Tuesday, July 26, 2011

First Book Signing Fiasco -- Kimberly Rae

My first book signing was this past Saturday, and it almost didn't happen.

I went up the mountain where I'd scheduled with a shop lady to set up outside her little store. Unfortunately, she being new did not know the rules that basically said I couldn't do that. Another very nice shopkeeper told me about the rule, and yet another not-so-friendly shopkeeper emphasized the various rules I was apparently breaking right at that moment.

My husband helped me pack up and we got ready to drive home. So much for my very first book signing.

Fortunately, the library nearby happened to be having an outdoor book sale that day. Providence! I asked some nice lady who asked some other guy if I could set up my little table near their setup and they agreed. Things were looking better, until I drove around to the parking spot they'd saved for me and there was this tiny elderly lady sitting in a folding chair in the parking space. I waved at her to show her that I was the one she was saving it for and she scrambled out of the way, not smiling.

I got out and started setting up when the same lady asked me, "Who are you?" in a tone that implies, "What in the world are you doing, young lady?!"

Oh dear. Come to find out, she was the person in charge, no one told her about me, and seems she thought I was trying to run her over--or something unhappy like that. Well, that wasn't a good way to start the day. I remembered that verse in Proverbs about how a gift in the hand pacifies the king, so I brought a copy of my book over to where she was whispering about me to a friend, and I apologized for not asking her first (not like I knew I should, but oh well) and I wanted her to have a copy of my book. Well, she said it wasn't necessary, but I said I wanted to, and finally she relented to accepting it for the library.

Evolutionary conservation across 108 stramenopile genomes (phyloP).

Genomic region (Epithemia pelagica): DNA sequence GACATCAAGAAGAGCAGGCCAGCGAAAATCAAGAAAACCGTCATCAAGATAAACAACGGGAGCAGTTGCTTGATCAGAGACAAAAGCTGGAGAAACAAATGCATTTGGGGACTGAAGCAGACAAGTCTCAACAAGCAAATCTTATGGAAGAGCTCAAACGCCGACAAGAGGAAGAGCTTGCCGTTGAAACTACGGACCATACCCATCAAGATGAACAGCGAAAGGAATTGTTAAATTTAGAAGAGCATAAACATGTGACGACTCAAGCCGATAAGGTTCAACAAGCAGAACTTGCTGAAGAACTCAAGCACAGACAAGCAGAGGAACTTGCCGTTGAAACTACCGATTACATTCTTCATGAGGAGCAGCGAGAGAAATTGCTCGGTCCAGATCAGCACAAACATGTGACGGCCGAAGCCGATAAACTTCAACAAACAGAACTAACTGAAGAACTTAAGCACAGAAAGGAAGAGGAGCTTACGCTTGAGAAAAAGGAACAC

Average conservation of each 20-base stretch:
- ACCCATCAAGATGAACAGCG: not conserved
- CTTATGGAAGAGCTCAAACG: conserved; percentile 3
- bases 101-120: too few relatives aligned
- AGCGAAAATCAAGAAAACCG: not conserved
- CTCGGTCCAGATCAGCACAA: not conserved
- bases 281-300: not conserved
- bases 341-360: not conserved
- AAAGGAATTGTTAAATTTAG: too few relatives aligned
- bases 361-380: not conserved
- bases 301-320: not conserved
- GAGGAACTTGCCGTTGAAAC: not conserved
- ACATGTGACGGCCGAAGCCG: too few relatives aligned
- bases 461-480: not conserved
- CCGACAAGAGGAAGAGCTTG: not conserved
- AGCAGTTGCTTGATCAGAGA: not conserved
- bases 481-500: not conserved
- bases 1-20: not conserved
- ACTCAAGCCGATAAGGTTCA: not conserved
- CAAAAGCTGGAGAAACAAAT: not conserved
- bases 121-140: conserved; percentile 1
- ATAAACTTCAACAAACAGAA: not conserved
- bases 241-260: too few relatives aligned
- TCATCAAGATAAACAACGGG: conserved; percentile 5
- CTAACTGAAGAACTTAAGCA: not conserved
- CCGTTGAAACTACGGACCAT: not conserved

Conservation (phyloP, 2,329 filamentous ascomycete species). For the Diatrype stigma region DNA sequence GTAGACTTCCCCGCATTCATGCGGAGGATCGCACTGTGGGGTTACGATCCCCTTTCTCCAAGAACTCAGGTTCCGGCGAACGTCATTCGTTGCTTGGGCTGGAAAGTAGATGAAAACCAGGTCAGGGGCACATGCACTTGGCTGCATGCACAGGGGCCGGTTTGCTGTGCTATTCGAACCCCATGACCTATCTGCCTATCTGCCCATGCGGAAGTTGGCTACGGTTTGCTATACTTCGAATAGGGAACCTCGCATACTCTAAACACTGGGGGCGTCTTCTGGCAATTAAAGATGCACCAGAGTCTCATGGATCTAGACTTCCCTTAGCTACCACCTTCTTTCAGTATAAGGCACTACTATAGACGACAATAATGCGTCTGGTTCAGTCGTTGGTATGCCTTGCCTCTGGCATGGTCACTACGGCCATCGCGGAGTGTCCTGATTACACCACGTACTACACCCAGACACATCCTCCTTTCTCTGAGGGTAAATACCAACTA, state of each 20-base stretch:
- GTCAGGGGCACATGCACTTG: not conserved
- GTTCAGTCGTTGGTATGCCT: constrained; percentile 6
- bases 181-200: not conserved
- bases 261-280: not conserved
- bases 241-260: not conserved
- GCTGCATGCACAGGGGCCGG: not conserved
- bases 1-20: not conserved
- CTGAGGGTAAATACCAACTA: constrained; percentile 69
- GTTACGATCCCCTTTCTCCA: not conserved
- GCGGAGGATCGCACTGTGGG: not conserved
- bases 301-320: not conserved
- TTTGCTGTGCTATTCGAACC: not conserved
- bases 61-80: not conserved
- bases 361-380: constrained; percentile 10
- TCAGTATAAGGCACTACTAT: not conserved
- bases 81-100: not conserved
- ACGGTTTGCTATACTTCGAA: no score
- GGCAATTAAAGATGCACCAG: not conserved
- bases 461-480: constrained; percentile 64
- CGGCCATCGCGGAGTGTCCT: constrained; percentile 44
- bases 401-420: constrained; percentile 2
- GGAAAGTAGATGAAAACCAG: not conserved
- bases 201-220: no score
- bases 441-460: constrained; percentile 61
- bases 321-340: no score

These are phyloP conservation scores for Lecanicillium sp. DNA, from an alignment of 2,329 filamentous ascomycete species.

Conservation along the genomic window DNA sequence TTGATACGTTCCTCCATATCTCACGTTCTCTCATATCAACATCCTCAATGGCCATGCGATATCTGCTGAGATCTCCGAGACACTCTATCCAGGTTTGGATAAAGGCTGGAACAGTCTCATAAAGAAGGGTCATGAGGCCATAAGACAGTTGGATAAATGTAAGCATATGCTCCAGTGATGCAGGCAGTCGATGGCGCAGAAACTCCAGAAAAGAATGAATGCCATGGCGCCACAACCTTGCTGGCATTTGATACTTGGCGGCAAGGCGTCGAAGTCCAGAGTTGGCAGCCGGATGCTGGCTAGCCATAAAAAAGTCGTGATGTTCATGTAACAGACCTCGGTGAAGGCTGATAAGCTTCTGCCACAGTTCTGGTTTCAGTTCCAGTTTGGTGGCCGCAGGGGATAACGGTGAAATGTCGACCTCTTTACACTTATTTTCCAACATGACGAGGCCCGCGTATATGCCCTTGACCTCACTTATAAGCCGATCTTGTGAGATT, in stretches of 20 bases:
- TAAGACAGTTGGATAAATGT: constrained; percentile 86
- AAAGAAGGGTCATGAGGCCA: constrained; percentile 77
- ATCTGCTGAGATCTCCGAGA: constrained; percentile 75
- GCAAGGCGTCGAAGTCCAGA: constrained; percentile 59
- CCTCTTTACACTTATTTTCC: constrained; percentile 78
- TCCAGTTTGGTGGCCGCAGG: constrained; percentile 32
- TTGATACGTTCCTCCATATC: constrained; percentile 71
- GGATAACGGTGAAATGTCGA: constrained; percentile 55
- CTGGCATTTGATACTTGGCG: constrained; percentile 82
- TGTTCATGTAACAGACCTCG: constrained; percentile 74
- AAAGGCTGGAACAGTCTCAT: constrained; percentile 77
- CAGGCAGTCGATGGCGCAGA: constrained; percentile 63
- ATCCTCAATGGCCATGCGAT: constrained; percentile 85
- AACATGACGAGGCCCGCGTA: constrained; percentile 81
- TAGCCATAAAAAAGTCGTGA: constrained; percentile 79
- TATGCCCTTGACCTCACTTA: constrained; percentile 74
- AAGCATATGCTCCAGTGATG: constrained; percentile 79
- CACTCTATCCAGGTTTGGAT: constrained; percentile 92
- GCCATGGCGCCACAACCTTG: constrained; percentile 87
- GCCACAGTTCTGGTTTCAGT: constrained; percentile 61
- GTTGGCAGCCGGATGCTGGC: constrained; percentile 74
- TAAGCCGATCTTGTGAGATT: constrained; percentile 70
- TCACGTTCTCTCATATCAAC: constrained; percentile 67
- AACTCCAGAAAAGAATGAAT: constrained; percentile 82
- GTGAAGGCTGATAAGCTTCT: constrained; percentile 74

I set things up, then spent a few hours chatting with people about my book and life overseas and such, and selling 12 copies. Definitely less than I'd hoped for, but considering the weather, the broken rules and the unhappy lady, I was very thankful I'd sold any at all!

In the end, I made some friends, sold some books, and the elderly lady turned out to be a very nice person who wished me luck and even gave me some free books for my kids. (And I learned a lesson or two about finding just the right person to ask--which I will hopefully do ahead of time next time.)

Second book signing, here I come. I'm excited about the possibilities, and I will try very, very hard not to offend whoever knows the rules or is in charge, or anybody else if I can help it!

Tuesday, July 19, 2011

Writing What You Know --Kimberly Rae

Sometimes I have wondered why God sent me overseas for so many years, then brought me back. I spent so much time studying and adapting to different cultures, I learned a new language, I was ready to give my life to overseas missions.

Then my health problems brought my whole family back to America. As far as we can tell, back to stay.

I would be lying to say I haven't wondered why. So many people are not willing to go. We were willing, so why keep us here?

God does work in mysterious ways, and some questions will never get answers until heaven. But sometimes God lets us see glimpses of the answers here in this life.

I think my glimpse has come in the form of a book—my book on human trafficking titled Stolen Woman, newly released this summer. Writing it was like going back for a visit. And the main character's experiences—being young, idealistic and desperately wanting to do something of significance—all of that was written more from memory than imagination.

They (whoever they are) say you should write about what you know. I did. I wrote about a girl who appears competent and confident but is really insecure, and wants to make a difference to show herself and God that she is worthwhile. I wrote about arriving into a world that has too much evil, too many orphans, too many trapped women, and the painful realization that none of us can save the world, no matter how much we care.